Compliance has changed from a checklist-based, technical science to a principles-based, qualitative art. Gone are the days when an institution that is compliant with all substantive consumer protection laws can breathe easy; practices and products long viewed as acceptable now are susceptible to claims that they constitute Unfair, Deceptive, or Abusive Acts or Practices (UDAAP). Unlike other consumer protection laws, a UDAAP violation hinges on the specific facts and circumstances surrounding each act or practice rather than well-defined legal standards and regulations setting forth clear lines between lawful and unlawful conduct. UDAAP standards are so vague and regulators – particularly the CFPB – are so aggressive in interpreting those standards, that it is virtually impossible to predict with any level of certainty the practices and products that may be subject to challenge. UDAAP is also unique in the sense that its provisions touch nearly every part of a consumer financial institution’s policies and practices, including product development, disclosures, sales, advertising,account servicing, and collections. An additional challenge presented by UDAAP is that regulators now take the view that financial services companies are responsible for the conduct of the third party service providers they partner with in offering products and services to their customers.
So, how can the challenges of this new UDAAP- centric consumer compliance environment be addressed? First, it is important to understand the regulatory enforcement standard. It is best described as akin to the pornography standard set forth by United States Supreme Court Justice Potter Stewart who famously wrote: “I know it when I see it.” Legal and compliance professionals must accept that, when it comes to UDAAP, there are no objective legal standards or regulatory guidance from which to advise the business. They must communicate to their business colleagues that it is no longer possible to tell them what the rules are so they can design, sell, service, and collect on products without risk simply by adhering to those rules. Instead, businesses need their products and services to be consumer friendly and consumer focused. Will the consumer understand? Is the product or service one that has demonstrable benefit to the consumer? Are practices and approaches fair in context of the greater power and sophistication of the provider? Building a compliance culture that is consumer-centric is far from easy. It is particularly difficult because regulators increasingly approach these questions in an enormously paternalistic manner. The seemingly strong defense to challenge – demonstrable evidence that customers like and want the product on the terms it has been offered – often is rejected by regulators where they,as a consumer, would not reach that same conclusion. Regulators often take the view that if they would not want this product a consumer who does must, by definition, have been deceived into thinking a “bad” product is “good".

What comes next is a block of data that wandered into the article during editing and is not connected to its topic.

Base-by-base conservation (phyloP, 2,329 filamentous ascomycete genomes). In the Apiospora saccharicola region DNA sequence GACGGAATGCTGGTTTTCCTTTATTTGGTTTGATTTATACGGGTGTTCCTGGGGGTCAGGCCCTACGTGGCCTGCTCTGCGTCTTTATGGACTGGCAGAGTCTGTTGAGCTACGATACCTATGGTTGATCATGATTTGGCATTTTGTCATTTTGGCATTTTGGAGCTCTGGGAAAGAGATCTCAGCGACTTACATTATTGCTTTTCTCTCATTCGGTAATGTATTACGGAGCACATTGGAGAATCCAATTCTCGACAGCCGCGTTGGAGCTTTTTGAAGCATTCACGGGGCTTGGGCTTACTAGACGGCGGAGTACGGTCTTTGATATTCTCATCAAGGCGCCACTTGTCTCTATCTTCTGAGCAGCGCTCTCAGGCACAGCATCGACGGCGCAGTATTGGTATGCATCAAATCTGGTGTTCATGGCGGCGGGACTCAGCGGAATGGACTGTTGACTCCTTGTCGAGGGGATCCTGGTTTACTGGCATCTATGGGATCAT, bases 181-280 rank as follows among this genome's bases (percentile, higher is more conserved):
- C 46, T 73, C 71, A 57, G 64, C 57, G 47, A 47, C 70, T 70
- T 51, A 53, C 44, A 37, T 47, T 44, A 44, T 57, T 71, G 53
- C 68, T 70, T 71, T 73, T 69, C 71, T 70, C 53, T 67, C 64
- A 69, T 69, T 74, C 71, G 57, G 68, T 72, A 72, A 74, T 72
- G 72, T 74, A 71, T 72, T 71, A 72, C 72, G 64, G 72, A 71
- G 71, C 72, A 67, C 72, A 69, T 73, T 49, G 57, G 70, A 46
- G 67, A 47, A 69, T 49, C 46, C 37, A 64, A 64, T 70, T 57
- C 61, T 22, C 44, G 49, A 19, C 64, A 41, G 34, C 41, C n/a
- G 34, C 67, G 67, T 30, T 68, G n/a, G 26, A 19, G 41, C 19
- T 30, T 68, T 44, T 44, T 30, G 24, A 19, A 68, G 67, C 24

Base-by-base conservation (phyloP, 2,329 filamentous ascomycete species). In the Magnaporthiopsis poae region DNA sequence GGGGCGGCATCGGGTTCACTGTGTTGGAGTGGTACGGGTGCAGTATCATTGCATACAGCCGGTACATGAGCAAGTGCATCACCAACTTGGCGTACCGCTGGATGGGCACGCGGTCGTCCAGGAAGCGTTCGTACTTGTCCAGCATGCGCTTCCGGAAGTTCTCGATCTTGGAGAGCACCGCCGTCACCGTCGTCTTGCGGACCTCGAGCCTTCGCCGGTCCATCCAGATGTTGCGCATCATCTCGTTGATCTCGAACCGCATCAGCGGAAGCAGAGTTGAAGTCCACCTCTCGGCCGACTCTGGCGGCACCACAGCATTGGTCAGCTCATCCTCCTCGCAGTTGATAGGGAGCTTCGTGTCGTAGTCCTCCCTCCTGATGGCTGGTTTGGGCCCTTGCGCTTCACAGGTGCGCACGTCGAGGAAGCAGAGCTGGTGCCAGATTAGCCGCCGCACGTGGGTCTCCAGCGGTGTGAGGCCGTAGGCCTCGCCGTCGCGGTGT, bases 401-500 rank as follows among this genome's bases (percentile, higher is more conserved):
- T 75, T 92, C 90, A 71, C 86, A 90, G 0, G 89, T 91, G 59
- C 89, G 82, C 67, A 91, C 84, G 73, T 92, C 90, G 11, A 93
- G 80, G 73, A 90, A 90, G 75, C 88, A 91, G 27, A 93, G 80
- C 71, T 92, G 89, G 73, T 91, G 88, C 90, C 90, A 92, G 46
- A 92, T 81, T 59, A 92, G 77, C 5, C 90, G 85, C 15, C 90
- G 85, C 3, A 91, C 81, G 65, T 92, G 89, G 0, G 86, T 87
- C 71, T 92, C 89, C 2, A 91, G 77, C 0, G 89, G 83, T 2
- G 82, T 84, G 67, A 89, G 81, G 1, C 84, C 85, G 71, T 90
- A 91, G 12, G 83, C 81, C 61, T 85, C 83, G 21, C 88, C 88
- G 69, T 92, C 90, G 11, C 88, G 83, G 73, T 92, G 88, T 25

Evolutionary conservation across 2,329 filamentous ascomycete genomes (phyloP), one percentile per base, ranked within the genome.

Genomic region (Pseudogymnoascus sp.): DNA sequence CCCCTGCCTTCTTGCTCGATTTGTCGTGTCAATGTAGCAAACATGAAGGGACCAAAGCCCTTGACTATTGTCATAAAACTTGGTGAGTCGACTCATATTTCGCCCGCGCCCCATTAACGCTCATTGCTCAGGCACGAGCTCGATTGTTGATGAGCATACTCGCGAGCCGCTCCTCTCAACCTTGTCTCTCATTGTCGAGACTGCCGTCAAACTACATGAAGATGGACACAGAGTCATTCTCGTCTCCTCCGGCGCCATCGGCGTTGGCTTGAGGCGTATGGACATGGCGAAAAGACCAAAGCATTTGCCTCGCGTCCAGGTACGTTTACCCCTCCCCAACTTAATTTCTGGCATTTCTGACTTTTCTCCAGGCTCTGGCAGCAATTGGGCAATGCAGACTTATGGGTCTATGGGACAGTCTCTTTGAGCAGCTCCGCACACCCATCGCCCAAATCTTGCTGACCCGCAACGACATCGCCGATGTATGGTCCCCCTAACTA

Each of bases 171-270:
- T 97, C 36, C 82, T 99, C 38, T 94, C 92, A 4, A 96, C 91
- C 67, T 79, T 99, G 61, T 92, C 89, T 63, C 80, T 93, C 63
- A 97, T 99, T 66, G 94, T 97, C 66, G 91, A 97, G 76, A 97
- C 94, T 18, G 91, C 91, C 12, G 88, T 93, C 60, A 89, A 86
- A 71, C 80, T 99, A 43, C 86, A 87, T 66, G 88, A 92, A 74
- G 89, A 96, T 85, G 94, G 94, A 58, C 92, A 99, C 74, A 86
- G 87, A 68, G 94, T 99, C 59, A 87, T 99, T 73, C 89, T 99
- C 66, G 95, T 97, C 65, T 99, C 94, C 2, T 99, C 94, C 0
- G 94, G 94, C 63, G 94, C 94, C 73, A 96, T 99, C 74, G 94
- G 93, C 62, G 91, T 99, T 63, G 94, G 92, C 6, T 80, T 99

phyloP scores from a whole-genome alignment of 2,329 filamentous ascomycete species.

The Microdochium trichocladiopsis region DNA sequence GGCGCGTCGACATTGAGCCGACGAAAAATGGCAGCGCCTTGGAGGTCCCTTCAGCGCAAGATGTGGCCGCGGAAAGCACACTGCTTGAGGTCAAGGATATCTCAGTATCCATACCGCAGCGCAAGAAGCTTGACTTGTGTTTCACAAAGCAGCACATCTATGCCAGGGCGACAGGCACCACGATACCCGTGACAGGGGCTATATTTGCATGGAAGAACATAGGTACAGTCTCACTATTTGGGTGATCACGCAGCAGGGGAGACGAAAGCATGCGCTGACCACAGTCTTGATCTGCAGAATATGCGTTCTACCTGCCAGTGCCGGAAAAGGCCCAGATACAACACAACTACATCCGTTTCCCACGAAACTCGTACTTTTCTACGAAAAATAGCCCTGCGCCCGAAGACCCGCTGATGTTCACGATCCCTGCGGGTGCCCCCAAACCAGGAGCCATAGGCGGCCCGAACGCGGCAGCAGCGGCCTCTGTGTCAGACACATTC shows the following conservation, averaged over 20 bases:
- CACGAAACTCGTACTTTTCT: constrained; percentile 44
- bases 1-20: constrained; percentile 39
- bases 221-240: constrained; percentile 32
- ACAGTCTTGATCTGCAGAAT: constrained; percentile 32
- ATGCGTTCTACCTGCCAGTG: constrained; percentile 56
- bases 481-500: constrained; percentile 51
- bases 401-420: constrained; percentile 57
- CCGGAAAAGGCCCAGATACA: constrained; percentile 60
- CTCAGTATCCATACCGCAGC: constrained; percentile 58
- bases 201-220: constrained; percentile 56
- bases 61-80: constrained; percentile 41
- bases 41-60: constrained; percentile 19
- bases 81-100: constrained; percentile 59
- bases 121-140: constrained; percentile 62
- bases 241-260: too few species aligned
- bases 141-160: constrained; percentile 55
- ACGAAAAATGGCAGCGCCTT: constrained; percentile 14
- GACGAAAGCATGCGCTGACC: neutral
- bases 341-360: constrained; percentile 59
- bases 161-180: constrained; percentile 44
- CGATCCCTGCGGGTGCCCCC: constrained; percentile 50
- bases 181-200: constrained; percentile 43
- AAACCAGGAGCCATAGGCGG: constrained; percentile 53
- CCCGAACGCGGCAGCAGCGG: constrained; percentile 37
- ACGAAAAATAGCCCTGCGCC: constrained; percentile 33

Originally Published in Mortgage Compliance Magazine - September 2014.
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